terça-feira, 13 de julho de 2004


Unpublished Memo to the Volker Fund, by Murray N. Rothbard, Dated: May 1960

Documento de 16 páginas, fica aqui o seu início.

"There is, first of all, no official and specific “Catholic position” on capitalism.

There are enormous differences among Catholics on political and economic questions: and Catholics can be found who are left-wing anarchists, socialists, middle-of-the-roaders, fascists, and ardent free-enterprisers and individualists. Even on such strict dogmatic matters as the immorality of birth control, Catholics, agreeing on that, differ as to whether birth control should or should not be illegal.

There had, however, been a kind of “central tendency” or drift, particularly in Europe, where the Church is apt to intervene more directly in political questions than it does here.

Papal pronouncements on social questions are generally highly vague and take on a consciously eclectic hue - understandable in the light of the Church’s aim to speak for every member of the flock of varying political and social tendencies. The effect, however, has been to move into a “middle-of-the-road” position. It is no accident that, generally in Europe the specifically “Catholic” parties are the eclectic, compromising parties of the “Center.”

The kind of position which says that both extremes - of individualism or capitalism, and of socia1ism are wrong, that both the individual good and the common good should be considered, that the State should be active for the common good, and yet not go beyond a limited sphere - all these homilies, seemingly innocuous and all-inclusive, permit a very wide interpretation of specifics, and therefore great diversity among Catholics although they do give rise to a middle-of-the-road tendency.

(The inner contradictions and fuzziness of Catholic thought can be seen in handling political issues; thus, a priest, when queried about Catholic Presidents of the U.S., how much they are subject to Catholic rule, etc., will say, in the same interview, that

(a) all Catholics are subject to the same Church law, but that
(b) public officials can get special exemptions by virtue of their office -


(a) that God must come before the State, but
(b) nothing that an American President could possibly do under the Constitution could
possibly call down official Catholic censure
. And so on.)

Dr. Diamant, in describing European Catholic reaction to the Industrial Revolution, puts the situation as follows:

Just as Catholics in dealing with the modern state had attempted to steer a middle course between the unacceptable extremes of political individualism and totalitarianism, so in Readings on Ethics and Capitalism: Part I Catholicism: Memo by MNR (1960)dealing with the ‘social question,’ they spoke about a two-front war against Adam Smith and Karl Marx, against laissez-faire and socialism. Because they differed on the nature of the ‘middle course,’ they held a variety of views on the social question,ranging from those of ‘Catholic liberals to Catholic (religious) socialists and corporativists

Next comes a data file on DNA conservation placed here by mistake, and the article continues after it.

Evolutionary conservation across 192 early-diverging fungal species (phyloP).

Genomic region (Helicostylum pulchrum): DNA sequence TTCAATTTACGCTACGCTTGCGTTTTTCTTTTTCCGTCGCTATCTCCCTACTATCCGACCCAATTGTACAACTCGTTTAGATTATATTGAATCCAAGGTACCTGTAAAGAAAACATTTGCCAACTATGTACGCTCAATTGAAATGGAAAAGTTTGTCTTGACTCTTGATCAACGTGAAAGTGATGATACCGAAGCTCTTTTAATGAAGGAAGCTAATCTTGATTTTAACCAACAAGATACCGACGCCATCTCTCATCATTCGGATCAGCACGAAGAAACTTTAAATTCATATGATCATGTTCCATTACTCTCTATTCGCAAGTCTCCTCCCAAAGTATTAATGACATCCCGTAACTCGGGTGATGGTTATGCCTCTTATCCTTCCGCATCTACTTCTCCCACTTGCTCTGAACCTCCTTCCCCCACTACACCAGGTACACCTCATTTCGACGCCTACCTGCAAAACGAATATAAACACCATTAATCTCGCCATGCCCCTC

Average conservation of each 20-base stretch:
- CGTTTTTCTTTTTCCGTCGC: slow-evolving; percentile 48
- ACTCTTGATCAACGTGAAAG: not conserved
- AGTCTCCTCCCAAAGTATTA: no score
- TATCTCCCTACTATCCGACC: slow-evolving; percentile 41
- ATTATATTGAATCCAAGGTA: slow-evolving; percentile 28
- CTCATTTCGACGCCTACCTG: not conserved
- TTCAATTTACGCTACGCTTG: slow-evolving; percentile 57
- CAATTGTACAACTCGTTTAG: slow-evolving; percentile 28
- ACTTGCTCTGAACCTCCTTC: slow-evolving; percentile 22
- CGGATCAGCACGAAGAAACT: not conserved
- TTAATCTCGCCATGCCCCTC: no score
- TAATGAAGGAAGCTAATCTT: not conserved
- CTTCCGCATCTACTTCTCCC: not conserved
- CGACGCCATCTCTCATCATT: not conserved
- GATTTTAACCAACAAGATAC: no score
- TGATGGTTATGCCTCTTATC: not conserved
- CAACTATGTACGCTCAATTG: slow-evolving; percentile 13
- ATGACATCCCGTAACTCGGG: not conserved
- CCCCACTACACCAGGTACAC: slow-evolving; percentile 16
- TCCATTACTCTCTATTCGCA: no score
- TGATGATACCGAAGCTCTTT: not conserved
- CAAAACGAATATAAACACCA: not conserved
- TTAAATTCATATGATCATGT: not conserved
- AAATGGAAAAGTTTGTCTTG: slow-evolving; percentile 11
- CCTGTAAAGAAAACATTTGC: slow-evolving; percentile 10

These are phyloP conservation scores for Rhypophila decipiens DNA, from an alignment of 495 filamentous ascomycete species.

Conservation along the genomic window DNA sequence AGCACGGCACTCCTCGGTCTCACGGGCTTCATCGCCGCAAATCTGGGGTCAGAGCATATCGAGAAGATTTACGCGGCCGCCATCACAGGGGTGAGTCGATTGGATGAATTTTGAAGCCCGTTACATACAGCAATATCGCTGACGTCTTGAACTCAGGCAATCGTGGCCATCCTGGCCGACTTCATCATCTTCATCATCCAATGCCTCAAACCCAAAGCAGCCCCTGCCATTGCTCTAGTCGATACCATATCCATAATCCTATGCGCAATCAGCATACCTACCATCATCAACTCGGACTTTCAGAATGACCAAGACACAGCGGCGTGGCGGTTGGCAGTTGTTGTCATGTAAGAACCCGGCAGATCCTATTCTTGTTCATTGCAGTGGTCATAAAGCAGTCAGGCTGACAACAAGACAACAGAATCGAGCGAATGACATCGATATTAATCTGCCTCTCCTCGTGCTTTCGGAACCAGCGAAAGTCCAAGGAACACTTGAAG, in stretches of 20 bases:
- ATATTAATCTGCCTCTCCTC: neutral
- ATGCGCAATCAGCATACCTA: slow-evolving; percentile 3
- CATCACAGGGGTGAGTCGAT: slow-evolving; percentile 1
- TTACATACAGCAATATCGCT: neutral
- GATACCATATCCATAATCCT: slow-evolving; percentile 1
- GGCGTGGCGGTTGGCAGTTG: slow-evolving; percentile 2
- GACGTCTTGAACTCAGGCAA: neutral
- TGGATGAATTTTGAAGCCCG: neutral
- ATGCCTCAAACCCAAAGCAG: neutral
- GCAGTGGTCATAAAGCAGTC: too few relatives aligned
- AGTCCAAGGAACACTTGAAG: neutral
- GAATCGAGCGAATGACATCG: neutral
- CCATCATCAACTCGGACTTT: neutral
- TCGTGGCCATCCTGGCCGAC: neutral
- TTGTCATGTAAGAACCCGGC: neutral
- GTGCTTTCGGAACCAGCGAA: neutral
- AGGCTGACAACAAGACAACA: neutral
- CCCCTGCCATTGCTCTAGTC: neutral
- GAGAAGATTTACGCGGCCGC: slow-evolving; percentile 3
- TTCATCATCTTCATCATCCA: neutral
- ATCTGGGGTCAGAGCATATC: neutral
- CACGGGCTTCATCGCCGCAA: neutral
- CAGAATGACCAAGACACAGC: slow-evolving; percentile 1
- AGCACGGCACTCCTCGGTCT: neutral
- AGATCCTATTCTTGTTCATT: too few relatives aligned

(Alfred Diamant, Austrian Catholics and the First Republic, Democracy, Capitalism, and the Social Order, l9l8-1934 (Princeton University Press, 1960), p. 15).

Most of the specifically “Catholic” social thought has been Continental European, which, in a way has been unfortunate, since European Catholicism has been much more anticapitalist than Catholicism in the U.S. The Papal Encyclicals, which we will turn to first, have been strongly influenced by the European “Social” Catholicism and its various movements. In the United States, Catholics think politically and economically, much like other Americans, and they range in the spectrum from the extreme-right wing Brooklyn Tablet to the highly New Dealish Commonweal, and even to the left-wing anarchist Catholic Worker.

The central tendency, however, especially among parish priests and rankand-file, is often quite conservative and pro-capitalist. As for the Papal encylicals, it must also be remembered that Catholics are not required to take them for gospel; only the Pope speaking “ex cathedra” on matters of high religious dogma - which of course is a rare event must be obeyed implicitly.

The two famous “social” Encyclicals of modern times are Pope Leo XIII, Rerum Novaru(1891), and Pius XI, Quadragesimo Anno (1931). (For convenient full texts, see Father Gerald C. Treacy, S.J., ed., Five Great Encyclicals (New York: The Paulist Press, 1939).)

I have read these two works carefully, and according to my reading, there is a great deal of difference between the two. Rerum Novarum while, to some extent middle-of-the-road and with a pro-labor bias, is fundamentally libertarian and pro-capitalist. Quadragesimo Anno,on the other hand, is virulently anti-capitalistic(...)"

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